Six hours and a world away from the current struggles of Bangkok, I allow the beach life to consume me. Just hours before, I was amongst the water, the people, the loss—the reality that has engulfed so many Thai lives—so many Bangkokians. I felt connected in those moments—connected to the severity of the loss and destruction, and connected to the depth of the Thai spirit. That unwavering “mai pen rai” that guides them to smile, to laugh, to remain calm in the face of danger, sadness, and destruction. Just hours before, I was going to it. going to the flood, to the sandhills, to the shelters—and, as I boarded the Laem Ngop bound bus, I couldn’t fight the feeling that I was now running from it. Running from the city that I call home, running from Gat, my neighbor who, only days before, had assured me “mai dong glooa—don’t be scared, I’ll make you food and paddle it over in a boat if the floods come.” Running from the people that have become a part of my everyday life. But, as the uncertainties in Bangkok grew with each long day, I knew that, for my own sanity, I had to get away. Partly because my one week holiday had unexpectantly been extended by two weeks after a Ministry of Education emergency meeting, partly because I knew my family wouldn’t have peace of mind with me living amongst the chaos that Bangkok has, once again, become, and, partly because my own selfishness didn’t want to have another sleepless night of waiting. Waiting for whatever it was that was going to happen. Waiting to see if my small flood supply of food and water would prove me over prepared or under prepared. Waiting to see if the sandbag walls would hold. Just…Waiting.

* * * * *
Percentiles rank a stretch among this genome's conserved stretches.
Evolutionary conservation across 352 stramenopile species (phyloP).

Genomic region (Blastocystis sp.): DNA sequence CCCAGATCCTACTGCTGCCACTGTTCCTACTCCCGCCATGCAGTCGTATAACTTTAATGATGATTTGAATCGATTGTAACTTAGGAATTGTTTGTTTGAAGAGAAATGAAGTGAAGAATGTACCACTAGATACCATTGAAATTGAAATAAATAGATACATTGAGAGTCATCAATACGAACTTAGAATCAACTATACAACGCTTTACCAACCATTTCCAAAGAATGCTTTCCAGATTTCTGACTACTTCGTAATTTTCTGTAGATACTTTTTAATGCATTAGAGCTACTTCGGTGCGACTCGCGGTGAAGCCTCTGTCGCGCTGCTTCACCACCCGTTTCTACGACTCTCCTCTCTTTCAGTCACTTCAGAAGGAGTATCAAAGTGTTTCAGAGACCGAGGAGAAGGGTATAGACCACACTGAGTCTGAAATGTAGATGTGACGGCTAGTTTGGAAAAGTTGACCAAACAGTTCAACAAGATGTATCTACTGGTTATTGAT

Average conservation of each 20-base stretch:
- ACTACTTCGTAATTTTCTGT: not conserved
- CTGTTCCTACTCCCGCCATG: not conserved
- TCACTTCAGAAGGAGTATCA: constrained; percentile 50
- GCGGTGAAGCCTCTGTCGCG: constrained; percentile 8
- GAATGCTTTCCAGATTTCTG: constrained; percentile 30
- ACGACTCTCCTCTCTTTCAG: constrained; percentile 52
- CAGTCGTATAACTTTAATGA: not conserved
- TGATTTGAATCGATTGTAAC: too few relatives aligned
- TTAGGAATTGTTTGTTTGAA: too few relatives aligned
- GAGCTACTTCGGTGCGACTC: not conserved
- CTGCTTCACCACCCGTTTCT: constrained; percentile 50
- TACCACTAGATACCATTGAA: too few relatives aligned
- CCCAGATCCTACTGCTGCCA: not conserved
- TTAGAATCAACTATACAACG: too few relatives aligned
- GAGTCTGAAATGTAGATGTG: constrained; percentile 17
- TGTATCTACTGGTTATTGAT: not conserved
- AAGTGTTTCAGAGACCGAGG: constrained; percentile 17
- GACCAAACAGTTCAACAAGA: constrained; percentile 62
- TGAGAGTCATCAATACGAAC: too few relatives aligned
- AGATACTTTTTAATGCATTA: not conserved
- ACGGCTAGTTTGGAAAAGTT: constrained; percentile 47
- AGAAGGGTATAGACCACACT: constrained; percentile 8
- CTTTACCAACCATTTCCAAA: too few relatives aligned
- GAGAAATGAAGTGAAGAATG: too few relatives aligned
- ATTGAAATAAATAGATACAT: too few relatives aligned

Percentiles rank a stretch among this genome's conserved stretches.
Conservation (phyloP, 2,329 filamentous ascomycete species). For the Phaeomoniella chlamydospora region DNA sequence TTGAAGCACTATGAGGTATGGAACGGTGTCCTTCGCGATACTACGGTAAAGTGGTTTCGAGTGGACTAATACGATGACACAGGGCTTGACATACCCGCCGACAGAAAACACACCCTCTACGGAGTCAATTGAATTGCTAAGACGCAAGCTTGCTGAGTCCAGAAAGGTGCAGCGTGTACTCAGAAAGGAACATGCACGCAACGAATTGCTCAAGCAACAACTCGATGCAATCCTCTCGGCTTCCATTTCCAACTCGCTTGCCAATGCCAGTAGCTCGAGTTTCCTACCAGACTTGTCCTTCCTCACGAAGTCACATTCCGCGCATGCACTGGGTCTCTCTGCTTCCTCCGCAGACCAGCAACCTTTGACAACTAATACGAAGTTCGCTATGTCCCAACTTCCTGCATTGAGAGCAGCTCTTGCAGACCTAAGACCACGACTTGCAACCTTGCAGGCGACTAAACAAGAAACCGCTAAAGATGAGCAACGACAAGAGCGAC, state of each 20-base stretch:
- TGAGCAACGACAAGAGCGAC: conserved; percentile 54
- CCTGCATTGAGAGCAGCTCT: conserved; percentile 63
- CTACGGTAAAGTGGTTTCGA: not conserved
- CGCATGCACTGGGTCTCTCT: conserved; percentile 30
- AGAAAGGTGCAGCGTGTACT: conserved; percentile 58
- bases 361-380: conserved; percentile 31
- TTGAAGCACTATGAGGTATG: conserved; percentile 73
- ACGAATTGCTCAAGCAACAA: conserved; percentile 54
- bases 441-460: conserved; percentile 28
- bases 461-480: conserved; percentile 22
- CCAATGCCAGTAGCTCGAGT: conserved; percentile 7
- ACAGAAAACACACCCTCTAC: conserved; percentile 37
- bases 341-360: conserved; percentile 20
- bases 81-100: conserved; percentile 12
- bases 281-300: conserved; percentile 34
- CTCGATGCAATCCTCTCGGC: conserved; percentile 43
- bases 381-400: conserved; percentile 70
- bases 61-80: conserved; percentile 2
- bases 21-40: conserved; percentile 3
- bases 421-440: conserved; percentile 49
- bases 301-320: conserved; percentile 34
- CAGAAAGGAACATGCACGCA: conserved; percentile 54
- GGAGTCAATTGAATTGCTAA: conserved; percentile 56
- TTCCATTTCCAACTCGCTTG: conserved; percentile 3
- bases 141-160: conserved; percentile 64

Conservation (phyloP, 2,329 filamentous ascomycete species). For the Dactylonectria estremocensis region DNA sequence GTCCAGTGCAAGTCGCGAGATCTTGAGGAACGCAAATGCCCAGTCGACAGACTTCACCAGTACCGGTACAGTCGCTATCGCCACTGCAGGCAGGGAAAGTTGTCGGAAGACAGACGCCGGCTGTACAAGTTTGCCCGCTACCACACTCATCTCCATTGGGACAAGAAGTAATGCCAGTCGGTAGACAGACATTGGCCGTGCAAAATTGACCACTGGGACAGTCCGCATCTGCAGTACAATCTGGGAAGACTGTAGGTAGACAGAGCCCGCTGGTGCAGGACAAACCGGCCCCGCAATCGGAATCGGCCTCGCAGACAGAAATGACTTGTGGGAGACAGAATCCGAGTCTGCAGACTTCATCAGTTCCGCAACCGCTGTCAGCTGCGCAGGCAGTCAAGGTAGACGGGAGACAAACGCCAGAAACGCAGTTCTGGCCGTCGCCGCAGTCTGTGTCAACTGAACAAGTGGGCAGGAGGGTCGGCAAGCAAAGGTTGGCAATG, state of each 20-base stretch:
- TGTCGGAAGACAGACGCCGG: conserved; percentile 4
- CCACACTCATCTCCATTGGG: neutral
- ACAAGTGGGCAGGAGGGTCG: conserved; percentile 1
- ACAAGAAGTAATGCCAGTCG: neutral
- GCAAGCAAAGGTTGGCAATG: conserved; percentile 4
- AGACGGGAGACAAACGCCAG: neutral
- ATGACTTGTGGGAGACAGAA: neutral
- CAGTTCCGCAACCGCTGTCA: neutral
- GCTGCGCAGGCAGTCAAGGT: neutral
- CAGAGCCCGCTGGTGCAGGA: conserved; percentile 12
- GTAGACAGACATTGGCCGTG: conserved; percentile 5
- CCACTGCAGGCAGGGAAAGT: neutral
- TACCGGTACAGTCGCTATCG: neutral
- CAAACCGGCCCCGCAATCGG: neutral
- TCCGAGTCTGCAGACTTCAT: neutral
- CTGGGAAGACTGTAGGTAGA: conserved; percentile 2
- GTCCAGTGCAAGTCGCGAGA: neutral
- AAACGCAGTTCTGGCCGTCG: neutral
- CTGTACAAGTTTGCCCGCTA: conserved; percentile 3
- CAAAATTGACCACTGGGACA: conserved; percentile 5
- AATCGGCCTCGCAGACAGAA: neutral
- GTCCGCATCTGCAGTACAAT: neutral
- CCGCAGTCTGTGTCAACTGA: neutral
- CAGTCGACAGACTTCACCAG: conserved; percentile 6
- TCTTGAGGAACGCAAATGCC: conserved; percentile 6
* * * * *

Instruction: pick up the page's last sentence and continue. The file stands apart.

Far from Bangkok, far from the empty grocery shelves, the lagging water supply, far from the fear of having even another drop of rain and far from the news that most people in Bangkok have allowed to run their lives, the serenity has finally started to calm my worried mind and heavy heart. I’ve allowed myself to tune out a little, knowing that there isn’t much I can do from here and knowing that a bit of serenity can go a long way. I’ve already fallen into a great beach life routine and, the (very) basic hut that I was hesitant to go into on the first night, has become a bit of a haven for me. It’s the simple life that always takes a little getting used to but, once in place, fuels something in me that I can’t quite explain. I love waking with the sun, sweeping my hut and hand washing my pillowcase (this makes the very basic hut smell a little less so when I lay my head down at night!) before taking off on an early morning swim. Like clockwork, Arisa, the little Cambodian baby that I have come to love already (shocking!), greets me right after my swim and just before her morning feeding. I get lots of smiles and cuddles while mom finishes some chores around the huts. The morning passes peacefully with lots of reading, reflecting, meditating, and writing---all with the sound of the waves in my ear. By the time midday arrives, I join my friends, who are staying less than 20 paces up the beach, and I get lost in their company for the rest of the day and night. It’s all a bit perfect, really—and offers a sharp contradiction to the way things are in Bangkok. Things are far from perfect there, and, although I have allowed myself a bit of peace and serenity here, a big part of my heart is still there. Fighting with them, hoping with them, urging them to hold on. This too shall pass and when it does, I know this country will pull together to pick up the broken pieces that remain after the waters have swept away too much.